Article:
Woman Looking at Document

Development vs. Performance Management

I recently had similar conversations with two different clients about using 360 survey data for the purpose of professional development vs. performance management. This is a relatively common issue that comes up. Most of the people we work directly with understand the distinction and the implications, but sometimes another individual in the organization is pushing for something that can conflate the two. In particular, we see professional development initiatives turning into performance management efforts. Because our primary focus at LearningBridge is on professional development, we are sensitive to the potential recasting of development data as performance data. Survey tools used […]

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"TEXT" in Block Letters

Tips for Creating Survey Items – Part II

It may seem a little tangential, but I like this quote when I think about tips for creating survey items. “I have a new method of poetry. All you got to do is look over your notebooks… or lay down on a couch, and think of anything that comes into your head, especially the miseries… Then arrange in lines of two, three or four words each, don’t bother about sentences, in sections of two, three or four lines each.” – Allen Ginsberg, 1952 If you try to use Allen Ginsberg’s method of poetry to create your survey items, you’re going […]

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Masked Employees in Office

Are You Returning to an Office?

I venture to say that everyone’s work environment changed in some way over this last year. Many businesses were unable to remain open for an extended period. Many were fortunate to make adjustments and were able to remain open while employees worked from home or another remote location. I was blessed in that I have worked remotely for many years now and did not have much change in my day-to-day work environment. With businesses trying to figure out what the new normal is as they bring employees back to the office, now is a good time to make some suggestions […]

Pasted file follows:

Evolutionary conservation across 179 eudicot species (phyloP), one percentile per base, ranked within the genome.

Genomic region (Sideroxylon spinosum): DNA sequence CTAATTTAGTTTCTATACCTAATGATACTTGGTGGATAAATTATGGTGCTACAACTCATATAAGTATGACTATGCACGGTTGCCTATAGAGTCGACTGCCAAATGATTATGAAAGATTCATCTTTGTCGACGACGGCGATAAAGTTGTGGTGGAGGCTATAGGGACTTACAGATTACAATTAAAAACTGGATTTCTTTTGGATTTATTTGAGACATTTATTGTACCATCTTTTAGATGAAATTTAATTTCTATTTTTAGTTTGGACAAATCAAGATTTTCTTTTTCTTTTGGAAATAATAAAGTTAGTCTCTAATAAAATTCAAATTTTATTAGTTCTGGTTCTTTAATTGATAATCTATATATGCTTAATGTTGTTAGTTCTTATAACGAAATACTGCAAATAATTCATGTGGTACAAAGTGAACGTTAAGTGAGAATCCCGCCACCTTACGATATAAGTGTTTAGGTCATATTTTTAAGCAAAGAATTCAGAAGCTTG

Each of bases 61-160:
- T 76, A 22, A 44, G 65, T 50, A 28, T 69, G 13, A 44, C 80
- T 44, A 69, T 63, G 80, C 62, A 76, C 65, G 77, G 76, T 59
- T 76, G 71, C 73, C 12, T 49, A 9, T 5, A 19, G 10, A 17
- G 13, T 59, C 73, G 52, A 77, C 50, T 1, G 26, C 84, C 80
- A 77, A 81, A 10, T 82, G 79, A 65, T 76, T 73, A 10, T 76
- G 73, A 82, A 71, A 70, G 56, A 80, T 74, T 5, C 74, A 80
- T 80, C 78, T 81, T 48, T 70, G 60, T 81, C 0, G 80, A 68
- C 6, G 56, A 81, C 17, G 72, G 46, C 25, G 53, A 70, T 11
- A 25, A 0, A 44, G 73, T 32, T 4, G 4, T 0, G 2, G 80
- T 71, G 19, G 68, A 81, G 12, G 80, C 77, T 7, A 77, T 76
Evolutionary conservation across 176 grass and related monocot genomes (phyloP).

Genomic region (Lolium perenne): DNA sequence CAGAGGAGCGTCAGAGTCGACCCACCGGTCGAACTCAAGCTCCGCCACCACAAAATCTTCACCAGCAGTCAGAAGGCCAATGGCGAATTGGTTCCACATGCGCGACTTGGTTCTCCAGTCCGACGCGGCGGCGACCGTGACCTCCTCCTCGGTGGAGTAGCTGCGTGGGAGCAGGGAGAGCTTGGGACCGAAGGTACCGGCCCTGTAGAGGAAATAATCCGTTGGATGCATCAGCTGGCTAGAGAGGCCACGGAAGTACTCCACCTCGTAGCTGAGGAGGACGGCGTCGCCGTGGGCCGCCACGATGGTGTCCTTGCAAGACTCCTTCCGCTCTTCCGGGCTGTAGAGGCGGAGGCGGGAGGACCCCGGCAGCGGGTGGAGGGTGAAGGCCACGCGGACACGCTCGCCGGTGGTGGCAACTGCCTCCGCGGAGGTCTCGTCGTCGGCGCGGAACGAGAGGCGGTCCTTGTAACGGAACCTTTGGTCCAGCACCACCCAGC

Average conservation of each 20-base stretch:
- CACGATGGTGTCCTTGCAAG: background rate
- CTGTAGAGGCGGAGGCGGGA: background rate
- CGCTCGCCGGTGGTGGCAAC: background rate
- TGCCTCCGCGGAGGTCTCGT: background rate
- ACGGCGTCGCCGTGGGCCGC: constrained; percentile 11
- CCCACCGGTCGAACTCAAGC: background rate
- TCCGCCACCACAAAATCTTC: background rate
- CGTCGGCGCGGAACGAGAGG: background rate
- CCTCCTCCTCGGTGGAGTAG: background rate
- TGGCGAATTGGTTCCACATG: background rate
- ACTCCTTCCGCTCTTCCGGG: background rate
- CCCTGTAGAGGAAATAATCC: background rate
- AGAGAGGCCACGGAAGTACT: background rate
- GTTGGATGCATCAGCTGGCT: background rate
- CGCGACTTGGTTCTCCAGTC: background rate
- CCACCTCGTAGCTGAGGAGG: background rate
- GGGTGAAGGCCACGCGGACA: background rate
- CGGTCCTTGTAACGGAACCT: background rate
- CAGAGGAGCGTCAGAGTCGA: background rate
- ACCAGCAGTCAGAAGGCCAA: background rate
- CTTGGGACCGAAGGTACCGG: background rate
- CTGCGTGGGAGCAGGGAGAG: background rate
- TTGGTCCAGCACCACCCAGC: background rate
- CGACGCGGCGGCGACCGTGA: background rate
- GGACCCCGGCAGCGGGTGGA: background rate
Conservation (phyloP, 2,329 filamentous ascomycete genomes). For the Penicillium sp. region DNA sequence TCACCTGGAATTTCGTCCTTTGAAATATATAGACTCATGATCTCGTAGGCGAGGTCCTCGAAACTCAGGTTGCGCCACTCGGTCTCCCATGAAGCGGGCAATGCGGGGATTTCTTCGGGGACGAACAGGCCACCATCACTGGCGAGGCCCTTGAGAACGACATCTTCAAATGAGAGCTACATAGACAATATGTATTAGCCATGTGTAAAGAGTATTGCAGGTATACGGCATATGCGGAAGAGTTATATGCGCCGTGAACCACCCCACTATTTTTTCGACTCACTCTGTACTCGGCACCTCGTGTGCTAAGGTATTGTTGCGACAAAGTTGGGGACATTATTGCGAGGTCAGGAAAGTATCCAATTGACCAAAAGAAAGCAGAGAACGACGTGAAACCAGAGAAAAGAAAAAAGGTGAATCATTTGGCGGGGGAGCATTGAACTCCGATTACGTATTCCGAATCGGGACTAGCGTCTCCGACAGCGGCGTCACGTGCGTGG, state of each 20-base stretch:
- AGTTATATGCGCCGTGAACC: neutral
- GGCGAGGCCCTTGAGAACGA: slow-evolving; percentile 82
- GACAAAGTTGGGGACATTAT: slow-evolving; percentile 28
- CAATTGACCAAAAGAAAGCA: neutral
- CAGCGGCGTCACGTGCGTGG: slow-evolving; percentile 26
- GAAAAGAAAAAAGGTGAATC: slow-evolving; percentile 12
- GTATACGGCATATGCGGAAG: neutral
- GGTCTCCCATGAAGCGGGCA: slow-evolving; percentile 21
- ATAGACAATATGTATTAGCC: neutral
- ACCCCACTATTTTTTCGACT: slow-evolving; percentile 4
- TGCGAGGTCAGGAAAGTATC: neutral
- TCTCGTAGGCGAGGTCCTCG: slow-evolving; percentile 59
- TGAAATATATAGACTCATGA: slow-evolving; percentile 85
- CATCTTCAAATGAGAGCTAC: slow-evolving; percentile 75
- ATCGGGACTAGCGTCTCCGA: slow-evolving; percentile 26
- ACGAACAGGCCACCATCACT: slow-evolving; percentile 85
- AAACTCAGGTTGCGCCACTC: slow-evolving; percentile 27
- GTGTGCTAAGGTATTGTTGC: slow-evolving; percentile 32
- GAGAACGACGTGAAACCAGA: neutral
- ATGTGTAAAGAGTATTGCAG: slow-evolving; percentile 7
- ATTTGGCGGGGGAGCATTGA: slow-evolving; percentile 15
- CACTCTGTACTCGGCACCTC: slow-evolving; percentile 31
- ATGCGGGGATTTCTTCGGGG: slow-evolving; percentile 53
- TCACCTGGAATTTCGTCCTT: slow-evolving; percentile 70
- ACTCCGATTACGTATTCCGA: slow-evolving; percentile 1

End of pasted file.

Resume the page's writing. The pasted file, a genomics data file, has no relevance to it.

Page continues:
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How to Receive Feedback Graciously and Act on It Visibly

The week after my last article, “What is Your Best Advice for Me?” was published, my 11-year-old son and I did a short overnight backpacking trip. He was excited about sleeping in his hammock and using his new backpack. On the way up, a moose crossed the trail about 15 feet in front of us (I was glad it crossed and kept going). About that time, we turned on our headlamps to continue the last quarter mile of the hike. Aside from the moose, nothing major occurred, except for a conversation I had with my son the next morning. This […]

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What Is Your Best Advice for Me?

When we work with clients on their own custom professional development survey, they often ask for our advice on survey items. In seeking our input, the easiest point for us to address is about potential open-ended questions. In most cases, an excellent choice is to ask something like, “What is your best advice for me to succeed in my role?” The Value of Asking for “Advice” What we have found from using the word “advice” rather than something more like “What would help me succeed in my role?” is that it is easier for the person to respond honestly. After […]